Vague remembrances of my Western Civilizations class stirred, and I recalled Plato's word for this amazing kind of caring that I hadn't ever met with before. Agape. I looked it up on line and found many definitions, which really boiled down to "Christ-like love." I had to fall on my face before I understood the theme of my book--that agape or charity is the ultimate healer.
Then there was the shrunken little Italian at his booth in the outdoor market, who at the conclusion of my purchases (and his excessive flattery and discounts) said, "You, you are like family to me, so I give you this ring. For free." It was a valuable turquoise and sterling silver ring, the size of a robin's egg. I was speechless.
There were too many instances of agape to count. My Italian family drew me close to them, inviting me to a family birthday party in their apartment, taking care of my health, buying special foods for me, and charging me only a fourth the cost of my room.
Perhaps the most amazing experience with these Italian angels came the night I thought I was going to the Opera. Again, an exerpt from my blog:
"Why All Florentines Will Go To Heaven
This blog has been full of posts about the kindness of strangers that I have met with in Florence, but I think that last night must take the cake.
It started with the opera that didn’t happen. The taxi dropped me at Senshall Theater in a part of Florence that is new and chic, where I have never been. The theater looked like a Nuclear Power plant, which should have been my first clue that something was “off.” My second clue was that the stage was filled with all the instruments of a rock band and a very advanced technical system was on display immediately inside the doors to the theater. Clue #3: Everyone was dressed for a rock concert. This wasn’t going to be The Magic Flute as I knew it, that was for certain. Then I remembered that nothing about Mozart had been mentioned anywhere. It was very late for me. I nearly dozed off, despite the chatter. When the concert or whatever it was, still hadn’t commenced thirty minutes late, I obeyed the little voice in my head which had been telling me to go home to bed. I was feeling steadily unwell, and the idea of a rock concert was not at all appealing to me at that moment.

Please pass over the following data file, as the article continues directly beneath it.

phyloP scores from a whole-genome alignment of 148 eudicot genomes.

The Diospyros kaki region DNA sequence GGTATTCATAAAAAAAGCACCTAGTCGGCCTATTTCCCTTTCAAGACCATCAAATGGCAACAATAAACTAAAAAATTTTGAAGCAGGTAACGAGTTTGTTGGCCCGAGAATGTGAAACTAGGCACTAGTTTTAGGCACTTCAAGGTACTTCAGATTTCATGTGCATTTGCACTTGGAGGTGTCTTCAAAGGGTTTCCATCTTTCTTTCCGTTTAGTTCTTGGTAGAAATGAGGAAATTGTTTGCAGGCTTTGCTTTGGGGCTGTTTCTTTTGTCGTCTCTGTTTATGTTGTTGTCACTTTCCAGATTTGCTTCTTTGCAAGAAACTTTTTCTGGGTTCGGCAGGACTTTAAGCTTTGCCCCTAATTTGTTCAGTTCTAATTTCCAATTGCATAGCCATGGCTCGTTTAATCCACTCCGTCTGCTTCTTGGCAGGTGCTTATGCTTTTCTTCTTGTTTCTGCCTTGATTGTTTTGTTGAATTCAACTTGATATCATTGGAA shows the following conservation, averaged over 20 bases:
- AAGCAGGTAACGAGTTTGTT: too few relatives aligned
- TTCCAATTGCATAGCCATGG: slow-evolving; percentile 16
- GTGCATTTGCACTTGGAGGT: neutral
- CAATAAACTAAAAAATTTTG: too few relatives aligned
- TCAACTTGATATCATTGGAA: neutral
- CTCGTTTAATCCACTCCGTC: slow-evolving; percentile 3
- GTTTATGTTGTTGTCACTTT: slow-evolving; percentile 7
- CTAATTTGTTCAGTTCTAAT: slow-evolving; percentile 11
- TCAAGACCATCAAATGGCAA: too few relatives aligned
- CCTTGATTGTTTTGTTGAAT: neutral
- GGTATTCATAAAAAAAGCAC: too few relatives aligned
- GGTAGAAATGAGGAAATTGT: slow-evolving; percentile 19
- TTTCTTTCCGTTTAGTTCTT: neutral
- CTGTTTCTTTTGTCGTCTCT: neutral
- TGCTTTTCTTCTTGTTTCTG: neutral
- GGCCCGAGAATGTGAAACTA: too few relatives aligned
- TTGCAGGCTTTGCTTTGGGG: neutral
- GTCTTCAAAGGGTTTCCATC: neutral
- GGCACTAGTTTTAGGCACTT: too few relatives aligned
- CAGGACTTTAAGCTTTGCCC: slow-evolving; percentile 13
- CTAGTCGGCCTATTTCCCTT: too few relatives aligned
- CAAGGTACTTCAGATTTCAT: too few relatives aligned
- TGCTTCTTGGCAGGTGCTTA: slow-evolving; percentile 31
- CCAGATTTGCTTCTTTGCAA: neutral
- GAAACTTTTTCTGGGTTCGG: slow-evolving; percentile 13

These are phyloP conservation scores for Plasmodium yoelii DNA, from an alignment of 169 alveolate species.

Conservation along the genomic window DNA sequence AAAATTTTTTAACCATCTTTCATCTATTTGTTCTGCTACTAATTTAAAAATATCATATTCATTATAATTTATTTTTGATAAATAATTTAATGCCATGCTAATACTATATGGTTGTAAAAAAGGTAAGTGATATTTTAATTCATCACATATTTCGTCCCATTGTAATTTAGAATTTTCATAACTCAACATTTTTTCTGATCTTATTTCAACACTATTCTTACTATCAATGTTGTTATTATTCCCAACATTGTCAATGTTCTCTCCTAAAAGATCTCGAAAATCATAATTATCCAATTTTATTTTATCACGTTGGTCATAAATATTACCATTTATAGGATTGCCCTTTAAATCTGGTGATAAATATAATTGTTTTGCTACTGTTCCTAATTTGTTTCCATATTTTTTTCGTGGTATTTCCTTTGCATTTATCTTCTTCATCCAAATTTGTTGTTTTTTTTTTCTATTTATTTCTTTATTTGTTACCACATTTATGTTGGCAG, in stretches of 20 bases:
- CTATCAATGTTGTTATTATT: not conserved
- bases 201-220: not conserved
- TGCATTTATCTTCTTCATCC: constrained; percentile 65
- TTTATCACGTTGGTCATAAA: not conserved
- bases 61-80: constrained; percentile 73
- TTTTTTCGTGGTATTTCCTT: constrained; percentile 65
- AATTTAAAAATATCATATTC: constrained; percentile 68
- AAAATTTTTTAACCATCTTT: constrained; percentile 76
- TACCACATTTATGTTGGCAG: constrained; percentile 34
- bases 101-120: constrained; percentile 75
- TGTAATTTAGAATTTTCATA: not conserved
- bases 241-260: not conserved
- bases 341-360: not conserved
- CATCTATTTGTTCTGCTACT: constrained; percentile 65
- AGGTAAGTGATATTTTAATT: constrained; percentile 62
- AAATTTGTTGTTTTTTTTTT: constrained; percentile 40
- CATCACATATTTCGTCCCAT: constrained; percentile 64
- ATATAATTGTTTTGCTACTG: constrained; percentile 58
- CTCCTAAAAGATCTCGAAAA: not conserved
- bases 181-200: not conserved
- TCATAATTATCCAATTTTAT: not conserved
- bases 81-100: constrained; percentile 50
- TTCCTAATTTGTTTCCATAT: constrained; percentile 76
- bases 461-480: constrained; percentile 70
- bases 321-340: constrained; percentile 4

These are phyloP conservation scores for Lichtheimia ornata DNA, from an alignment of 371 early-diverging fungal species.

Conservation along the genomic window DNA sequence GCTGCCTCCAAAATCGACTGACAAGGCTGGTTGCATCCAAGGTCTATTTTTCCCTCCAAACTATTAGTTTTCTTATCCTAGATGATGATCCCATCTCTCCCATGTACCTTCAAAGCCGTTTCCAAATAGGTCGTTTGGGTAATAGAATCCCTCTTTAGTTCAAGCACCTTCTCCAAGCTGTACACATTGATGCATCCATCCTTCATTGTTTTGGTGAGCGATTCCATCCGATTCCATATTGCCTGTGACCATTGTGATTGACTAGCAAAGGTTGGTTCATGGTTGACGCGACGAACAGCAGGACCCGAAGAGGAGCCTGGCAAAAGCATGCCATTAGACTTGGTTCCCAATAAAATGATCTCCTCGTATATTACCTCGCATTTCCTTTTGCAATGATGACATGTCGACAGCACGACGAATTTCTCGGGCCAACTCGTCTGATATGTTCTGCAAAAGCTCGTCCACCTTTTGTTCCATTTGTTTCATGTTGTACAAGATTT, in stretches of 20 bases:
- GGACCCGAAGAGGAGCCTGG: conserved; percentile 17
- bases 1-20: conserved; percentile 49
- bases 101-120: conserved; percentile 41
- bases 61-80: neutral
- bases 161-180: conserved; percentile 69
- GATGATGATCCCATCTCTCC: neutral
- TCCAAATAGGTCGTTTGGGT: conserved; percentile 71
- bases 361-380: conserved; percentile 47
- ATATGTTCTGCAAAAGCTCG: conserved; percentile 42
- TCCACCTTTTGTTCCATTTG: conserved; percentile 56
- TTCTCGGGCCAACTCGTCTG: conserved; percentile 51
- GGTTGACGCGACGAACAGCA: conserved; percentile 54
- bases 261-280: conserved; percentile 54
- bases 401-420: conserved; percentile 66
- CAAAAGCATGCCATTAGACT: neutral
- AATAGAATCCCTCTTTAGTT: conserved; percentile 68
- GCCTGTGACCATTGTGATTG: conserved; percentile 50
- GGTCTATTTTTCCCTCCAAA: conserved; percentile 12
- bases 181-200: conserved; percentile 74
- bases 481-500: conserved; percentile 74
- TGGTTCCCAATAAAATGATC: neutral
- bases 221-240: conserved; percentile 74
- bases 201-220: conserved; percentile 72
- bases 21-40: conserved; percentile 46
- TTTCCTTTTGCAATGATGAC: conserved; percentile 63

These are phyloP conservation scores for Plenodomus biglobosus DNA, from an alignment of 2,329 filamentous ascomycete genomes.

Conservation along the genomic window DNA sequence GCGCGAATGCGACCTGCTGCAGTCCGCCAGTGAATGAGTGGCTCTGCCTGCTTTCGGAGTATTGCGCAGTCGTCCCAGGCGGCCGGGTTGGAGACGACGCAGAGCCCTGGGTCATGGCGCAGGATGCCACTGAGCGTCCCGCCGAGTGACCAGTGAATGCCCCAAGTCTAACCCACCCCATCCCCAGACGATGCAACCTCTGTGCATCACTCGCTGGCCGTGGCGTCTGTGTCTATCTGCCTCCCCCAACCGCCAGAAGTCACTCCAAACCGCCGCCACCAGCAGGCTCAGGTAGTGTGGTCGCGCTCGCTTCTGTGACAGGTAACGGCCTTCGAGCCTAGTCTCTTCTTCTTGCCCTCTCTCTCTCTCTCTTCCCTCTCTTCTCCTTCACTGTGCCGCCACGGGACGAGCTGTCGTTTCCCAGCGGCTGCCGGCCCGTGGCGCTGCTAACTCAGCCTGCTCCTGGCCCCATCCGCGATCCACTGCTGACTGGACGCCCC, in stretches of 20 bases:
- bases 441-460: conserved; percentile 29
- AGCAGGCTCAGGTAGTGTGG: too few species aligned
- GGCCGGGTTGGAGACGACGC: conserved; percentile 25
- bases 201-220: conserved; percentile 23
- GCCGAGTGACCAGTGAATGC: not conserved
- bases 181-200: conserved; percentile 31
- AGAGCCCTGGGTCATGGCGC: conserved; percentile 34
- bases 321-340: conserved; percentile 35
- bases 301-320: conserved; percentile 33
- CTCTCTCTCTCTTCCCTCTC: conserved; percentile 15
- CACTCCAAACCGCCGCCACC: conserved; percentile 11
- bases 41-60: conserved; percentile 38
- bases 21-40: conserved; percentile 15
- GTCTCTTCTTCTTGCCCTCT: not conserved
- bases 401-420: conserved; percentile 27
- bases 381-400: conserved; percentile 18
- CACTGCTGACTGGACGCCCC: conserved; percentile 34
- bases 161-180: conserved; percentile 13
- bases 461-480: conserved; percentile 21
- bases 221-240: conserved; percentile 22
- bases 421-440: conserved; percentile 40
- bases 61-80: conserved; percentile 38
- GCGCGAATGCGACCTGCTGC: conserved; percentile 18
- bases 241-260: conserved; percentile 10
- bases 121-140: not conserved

So I went out to the lobby to ask for a taxi to be called. Well, you never saw such a furor. Italians: “Why do you want to leave the concert?” Me: “I’m not feeling well.” Italians: “Ah! You need a doctor! We will call a doctor.” Me: “No, no, please no. I will get better. I just need to sleep.” Reluctant promise to call a taxi. A few moments later, beaming Italian approaches me. “You go outside to wait! I get for you Milano25!” “Milano 25?” I repeat. “Si Si! Go. Go.”
Milano 25 turns out to be the most famous taxi in the world. Before you find out more, let me just say that that little Italian man at the concert hall gave me the best gift he could under the circumstances, all because he was so terribly concerned about the Signora who was too unwell to go to the concert. It is a gesture I will never forget.
My latest Florentine angel proved to be called Catarina. She bowled me over in her enormous pink hat with flowers that looked like something from Alice in Wonderland when combined with her purple cape and her gracious bow. I really thought I'd gone "through the looking glass" when I entered her cab: plush pink upholstery, video screens on the seat backs and dashboard showing Bugs Bunny cartoons in Italian, an overpowering smell of roses, and at least a dozen footlong pink plastic pigs! I, of course, pretended lie I rode in taxis like this every day. Caterina, spoke to me in soothing if sparse English, "We will get you to your home. You will lie down on your bed. In the morning you will feel all better." When we arrived at my B & B, the fare was half what my government-controlled taxi fare had been on the way to the "opera."
I told my Italian "son" Cosimo about the extraordinary experience. "Oh, you have been very lucky. Catarina is on TV, on the Internet(http://bit.ly/g217UN), even they make a movie about her. She get the taxi from her fiance when he die of the cancer. She use it all the time, every day to help people. Children who are sick with the cancer and must go to the hospital for treatment. Anyone with a problem, Catarina will make them feel better."
I went to bed with my mind in a whirl. What would it be like to be young and beautiful and to choose to live such a life? The Lord had unmistakably let his wishes for my writing be known. Agape is the balm that would be applied gently into the weary souls of my Crazy Ladies. Slowly, they would transform while embracing this virtue. It would bind them together and put them on the road to recovery.
In the night, I received the title to my Crazy Ladies Book: "The Only Way to Paradise." In the last chapter, MacKenzie (my alter-ego)will say for me, “There is only one way to Paradise and that is love. I found love in Italy.”